- Don’t worry about being messy. I would tell the kids, your mom is not going to let you do this at home. So, better make all the mess you want here. You don’t have to clean up.
And so it went on. After five hours, and hundred plus kids and dozens of curious parents, we closed shop. The kids just wouldn’t stop. We had these big black trash bags into which we emptied the corn starch and the kids started kickboxing on it. A bunch of them pleaded us to let them take the corn starch home. We firmly said no. Whoa. I had enough of my share of kids for the day..
A bunch of us hung out at Coho’s and laughed. I went back home took a nap and started to get ready for my Muhammad Ali class which was the next day. I realized that I was so tired, that I decided to teach only the Muhammad Ali class twice. I was hoping the kids wouldn’t have minded the last minute change of plans. Not that they had a choice now..
For my Muhammad Ali inspiration class, here were a couple of things I wanted to do:
- Make sure the kids got enough time to speak. I wanted this to be about them and less about Ali.
- I needed to make sure they got a chance to hear and see Ali for themself. If you haven’t heard Ali speak, I strongly recommend you look at the presentation below and at least watch the videos. Trust me on this. The kids loved it.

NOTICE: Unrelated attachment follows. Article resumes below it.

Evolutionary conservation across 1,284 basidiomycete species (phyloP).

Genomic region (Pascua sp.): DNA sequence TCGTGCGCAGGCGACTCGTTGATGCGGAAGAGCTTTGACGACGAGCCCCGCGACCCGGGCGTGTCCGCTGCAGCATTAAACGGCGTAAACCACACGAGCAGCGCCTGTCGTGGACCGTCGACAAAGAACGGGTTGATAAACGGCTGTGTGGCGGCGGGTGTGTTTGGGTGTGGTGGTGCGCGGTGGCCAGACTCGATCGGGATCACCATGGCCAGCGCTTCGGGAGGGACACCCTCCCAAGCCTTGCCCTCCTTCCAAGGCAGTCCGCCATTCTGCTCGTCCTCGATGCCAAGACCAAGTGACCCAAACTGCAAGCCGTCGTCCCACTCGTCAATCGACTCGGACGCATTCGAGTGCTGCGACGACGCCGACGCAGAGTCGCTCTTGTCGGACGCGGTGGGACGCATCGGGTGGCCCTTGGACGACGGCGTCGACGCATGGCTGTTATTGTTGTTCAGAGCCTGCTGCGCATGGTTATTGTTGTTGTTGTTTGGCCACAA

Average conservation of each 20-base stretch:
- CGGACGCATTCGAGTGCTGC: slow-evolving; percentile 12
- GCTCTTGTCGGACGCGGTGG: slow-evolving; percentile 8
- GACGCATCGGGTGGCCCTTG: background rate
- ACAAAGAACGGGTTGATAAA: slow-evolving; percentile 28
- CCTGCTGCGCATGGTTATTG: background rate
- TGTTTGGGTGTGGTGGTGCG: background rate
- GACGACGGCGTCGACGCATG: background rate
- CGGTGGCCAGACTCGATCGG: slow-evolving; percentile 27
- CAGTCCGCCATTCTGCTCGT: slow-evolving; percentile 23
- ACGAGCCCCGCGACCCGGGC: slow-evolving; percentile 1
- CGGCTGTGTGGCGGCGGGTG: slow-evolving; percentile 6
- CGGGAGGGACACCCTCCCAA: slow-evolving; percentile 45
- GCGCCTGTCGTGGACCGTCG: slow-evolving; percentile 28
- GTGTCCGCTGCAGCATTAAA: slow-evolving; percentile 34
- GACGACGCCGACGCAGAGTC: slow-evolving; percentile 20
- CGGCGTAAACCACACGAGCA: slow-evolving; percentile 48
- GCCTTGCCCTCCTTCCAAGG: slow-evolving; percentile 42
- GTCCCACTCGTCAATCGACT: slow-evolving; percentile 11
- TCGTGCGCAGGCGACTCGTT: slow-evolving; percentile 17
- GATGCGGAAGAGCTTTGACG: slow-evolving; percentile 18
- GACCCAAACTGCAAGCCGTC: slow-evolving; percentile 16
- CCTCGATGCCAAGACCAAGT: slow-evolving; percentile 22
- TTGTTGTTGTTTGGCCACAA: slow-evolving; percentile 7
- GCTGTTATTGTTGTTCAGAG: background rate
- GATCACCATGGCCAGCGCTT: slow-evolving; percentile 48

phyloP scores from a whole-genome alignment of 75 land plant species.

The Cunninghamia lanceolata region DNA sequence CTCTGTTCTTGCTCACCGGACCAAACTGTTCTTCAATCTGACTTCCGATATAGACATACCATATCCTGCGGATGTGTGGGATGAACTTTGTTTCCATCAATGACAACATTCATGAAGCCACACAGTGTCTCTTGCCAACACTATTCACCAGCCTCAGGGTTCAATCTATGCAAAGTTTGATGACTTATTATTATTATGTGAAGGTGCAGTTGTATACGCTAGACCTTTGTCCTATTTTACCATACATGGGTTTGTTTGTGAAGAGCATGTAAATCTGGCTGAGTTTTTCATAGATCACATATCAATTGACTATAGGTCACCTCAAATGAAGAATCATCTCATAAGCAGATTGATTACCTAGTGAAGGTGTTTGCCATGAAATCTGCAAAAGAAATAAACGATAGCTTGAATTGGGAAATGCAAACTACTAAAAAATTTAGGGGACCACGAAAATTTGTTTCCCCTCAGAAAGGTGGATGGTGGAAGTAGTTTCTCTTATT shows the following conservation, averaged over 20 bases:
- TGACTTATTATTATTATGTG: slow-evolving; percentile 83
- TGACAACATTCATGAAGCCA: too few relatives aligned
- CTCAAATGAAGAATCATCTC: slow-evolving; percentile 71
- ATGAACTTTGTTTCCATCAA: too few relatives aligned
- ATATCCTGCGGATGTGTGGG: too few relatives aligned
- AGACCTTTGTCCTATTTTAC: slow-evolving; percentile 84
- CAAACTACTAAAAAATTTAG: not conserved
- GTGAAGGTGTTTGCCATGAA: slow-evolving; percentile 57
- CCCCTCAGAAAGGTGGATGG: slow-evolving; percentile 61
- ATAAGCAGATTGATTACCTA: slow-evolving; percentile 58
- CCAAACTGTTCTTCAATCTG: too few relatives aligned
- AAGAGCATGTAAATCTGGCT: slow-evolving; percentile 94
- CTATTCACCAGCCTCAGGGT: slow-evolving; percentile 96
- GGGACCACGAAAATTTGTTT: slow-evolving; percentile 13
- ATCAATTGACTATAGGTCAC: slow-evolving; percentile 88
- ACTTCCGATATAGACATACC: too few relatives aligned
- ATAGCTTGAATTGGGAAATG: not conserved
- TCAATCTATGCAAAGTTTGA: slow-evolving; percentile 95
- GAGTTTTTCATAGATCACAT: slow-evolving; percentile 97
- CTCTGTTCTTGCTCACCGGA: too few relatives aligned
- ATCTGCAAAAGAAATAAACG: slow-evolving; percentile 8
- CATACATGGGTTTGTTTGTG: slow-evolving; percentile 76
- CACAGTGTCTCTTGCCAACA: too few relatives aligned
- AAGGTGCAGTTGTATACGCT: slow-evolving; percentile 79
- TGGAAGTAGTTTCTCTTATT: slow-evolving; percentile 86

Some memorable highlights from the Muhammad Ali class:
- When I asked the kids to share their inspirational stories, I expected them to say something along the lines of, Oh, I saw this kitten and gave it some milk etc. But was I in for a surprise. One guy mentioned how his dad was fighting his battle with pancreatic cancer, another one spoke about how her grandfather had dementia but still recognized her grandmother, others shared stories about friends who had been bullied upon and family members going through divorce… I was speechless.
- Having a small class helped. By the end of the 45 min class, I knew most of their names and they came around, shook our hands. I was touched. Have you ever had a kid come up to you and shake you hand and thank you? Sigh. Did I mention this was one of the best days of my life?
- I was surprised to read their goals. When I was in the 7th grade, all I knew was how to play counter-strike. These guys were so detailed in their goals. From learning guitar in the next one year, to joining med school.. these kids inspired me.
- Candy. Helps. Immensely. You want to keep them as enthusiastic as possible.
- I gave them couple of mins to discuss amongst themselves before they would share with the class. From my experience, I feel it helps to bounce off ideas on one person before you declare them to the class.
- Getting them to move about. I had them write things on post-its and stick it on the board. This served two purposes – One it got them off their butts. Second, when they glanced at all the post-its they could collectively see common goals and patterns. It highlighted that we all had common aspirations and weaknesses after all.
In my opinion, the last weekend was one of the best learning experiences I’ve had at Stanford. And it wouldn’t have been possible without the help of the following awesome people: DK, RP, RJ, NN, FS, PH, LDP, DA, SS, BU, CS, AL and AM.
Also, we got some coverage in the local media. You can read it here.
In total – we taught 100+ kids for the Magical Fluids course. And I had another 20 kids for my Muhammad Ali class.
Mission Accomplished !